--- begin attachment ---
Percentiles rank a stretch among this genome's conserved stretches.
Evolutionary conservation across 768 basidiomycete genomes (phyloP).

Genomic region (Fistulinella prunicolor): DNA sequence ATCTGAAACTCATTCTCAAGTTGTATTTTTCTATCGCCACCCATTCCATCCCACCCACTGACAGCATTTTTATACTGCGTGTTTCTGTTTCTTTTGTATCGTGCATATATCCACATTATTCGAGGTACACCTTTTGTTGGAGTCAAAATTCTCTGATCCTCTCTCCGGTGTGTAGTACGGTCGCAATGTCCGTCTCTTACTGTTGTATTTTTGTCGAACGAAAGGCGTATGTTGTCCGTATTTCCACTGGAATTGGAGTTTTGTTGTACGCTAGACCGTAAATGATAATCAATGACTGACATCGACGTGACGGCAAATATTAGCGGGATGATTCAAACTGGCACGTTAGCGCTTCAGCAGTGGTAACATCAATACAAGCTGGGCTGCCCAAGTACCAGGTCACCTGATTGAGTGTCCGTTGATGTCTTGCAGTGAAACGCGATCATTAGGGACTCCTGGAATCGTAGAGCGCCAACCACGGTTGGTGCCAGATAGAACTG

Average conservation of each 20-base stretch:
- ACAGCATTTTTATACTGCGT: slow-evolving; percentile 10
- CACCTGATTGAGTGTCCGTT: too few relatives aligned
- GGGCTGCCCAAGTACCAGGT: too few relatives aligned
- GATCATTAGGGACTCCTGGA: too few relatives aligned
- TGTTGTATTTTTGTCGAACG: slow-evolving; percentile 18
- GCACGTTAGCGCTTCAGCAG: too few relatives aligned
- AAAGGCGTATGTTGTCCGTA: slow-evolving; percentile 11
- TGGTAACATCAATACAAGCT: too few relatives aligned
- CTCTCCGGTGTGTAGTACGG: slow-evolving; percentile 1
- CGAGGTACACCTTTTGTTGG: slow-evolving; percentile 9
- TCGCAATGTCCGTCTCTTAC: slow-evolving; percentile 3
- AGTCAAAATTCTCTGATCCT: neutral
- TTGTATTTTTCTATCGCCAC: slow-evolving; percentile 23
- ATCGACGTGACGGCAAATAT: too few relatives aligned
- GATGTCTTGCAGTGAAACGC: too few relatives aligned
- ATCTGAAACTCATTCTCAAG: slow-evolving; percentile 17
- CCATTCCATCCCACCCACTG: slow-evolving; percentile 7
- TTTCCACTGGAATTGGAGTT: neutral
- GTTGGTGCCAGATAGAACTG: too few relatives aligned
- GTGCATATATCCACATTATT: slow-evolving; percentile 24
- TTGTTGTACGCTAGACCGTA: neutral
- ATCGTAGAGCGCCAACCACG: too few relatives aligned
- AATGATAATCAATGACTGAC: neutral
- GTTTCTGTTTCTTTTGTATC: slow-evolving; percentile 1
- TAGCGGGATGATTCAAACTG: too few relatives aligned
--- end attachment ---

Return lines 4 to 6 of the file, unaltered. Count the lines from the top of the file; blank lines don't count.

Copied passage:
Average conservation of each 20-base stretch:
- ACAGCATTTTTATACTGCGT: slow-evolving; percentile 10
- CACCTGATTGAGTGTCCGTT: too few relatives aligned